Chapter9.gif (961 bytes) Wargames at War

Differences Between Hobbyists and Professionals

Although hobby and professional gamers share many of the same techniques (and often the same games), there are some major differences between the two groups, differences that explain a lot of the differences in attitudes and accomplishments of the two groups. In short, these differences are;

Professional Connections

Gamers tend to be exceptionally well represented in a handful professions. This says a lot about the nature of wargames, wargamers and how the wargames work.

Programmers, or people comfortable with this uniquely 20th century exercise in logic and computer technology are well represented in wargaming circles. Many wargames now run on computers, but the ones that still attract programmers are the manual games. In these paper wargames the programmer can still tinker with the logic and procedure of the wargame. Most computer wargames do not allow such access.

Since the introduction of personal computers in the late 1970s, an increasing number of wargamers have gotten into programming in one form or another. All of these are relevant to wargames. The most common form of programming a lot of people are exposed to is personal computer spreadsheet programs (123, Excel, Quattro, etc). All of these programs feature a "macro language" which is, in effect, a form of computer programming language. Since most personal computers come equipped with the easy to use BASIC programming language, millions of computer users learned to use it. These millions of recreational and occasional programmers are added over a million professional programmers to create a ready market for game "simulations" of all kinds.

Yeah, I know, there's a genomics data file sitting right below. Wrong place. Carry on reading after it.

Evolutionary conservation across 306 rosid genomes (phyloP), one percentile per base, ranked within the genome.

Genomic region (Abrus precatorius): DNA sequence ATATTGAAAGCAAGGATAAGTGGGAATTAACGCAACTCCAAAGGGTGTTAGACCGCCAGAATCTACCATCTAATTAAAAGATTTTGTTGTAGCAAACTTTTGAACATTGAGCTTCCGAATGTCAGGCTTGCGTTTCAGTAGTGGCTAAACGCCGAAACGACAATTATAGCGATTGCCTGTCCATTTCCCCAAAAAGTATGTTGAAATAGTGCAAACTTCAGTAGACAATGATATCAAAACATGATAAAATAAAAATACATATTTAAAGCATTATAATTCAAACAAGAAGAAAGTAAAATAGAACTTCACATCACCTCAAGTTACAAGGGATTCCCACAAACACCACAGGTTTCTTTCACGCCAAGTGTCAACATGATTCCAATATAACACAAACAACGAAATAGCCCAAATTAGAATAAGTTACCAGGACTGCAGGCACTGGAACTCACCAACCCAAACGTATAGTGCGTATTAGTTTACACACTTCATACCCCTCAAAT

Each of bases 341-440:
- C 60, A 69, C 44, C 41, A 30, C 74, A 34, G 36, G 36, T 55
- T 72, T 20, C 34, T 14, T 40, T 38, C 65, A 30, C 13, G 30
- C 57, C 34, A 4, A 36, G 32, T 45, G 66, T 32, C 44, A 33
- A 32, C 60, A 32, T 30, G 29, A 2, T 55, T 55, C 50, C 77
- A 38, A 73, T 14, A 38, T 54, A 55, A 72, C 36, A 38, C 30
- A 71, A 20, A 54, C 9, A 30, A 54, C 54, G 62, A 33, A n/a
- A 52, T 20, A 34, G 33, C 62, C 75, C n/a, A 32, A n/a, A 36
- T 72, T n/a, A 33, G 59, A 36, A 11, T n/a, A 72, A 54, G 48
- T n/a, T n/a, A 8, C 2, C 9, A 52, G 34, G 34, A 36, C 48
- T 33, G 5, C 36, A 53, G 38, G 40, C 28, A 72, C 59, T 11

Military experience has had an influence on how hobbyists and professional wargamers approach their work. Increasingly, people without combat (or even military) experience work on wargames of all types. While much of the research needed to create a game required more scholarly training than time in the trenches, there was a certain insight required that could only be obtained from being in the ranks.

Designers of commercial games have the historical record, and if they lacked personal insight on how the military operates because they'd never been there, they could just work a little harder until they figured it all out. Professional wargamers have a different problem. Their games are on future wars and, as such, they have not got a historical gamers hindsight to keep them straight. The military tries to overcome these potential problems by getting the troops involved. Decades of officers playing commercial wargames has provided a pool of wargames savvy troops to put to work on the professional games.

Another problem unique to the professional gamer is whether the person involved is a buyer or seller of wargame material. Many professional wargames are still produced by civilian firms who in turn sell them to other civilian managers running military wargaming agencies. Often this is a case of the blind selling to the blind with neither end of the transaction having a firm grasp of the subject.

  Creating Wargames for the Troops

  Types of Wargames

  Table of Contents

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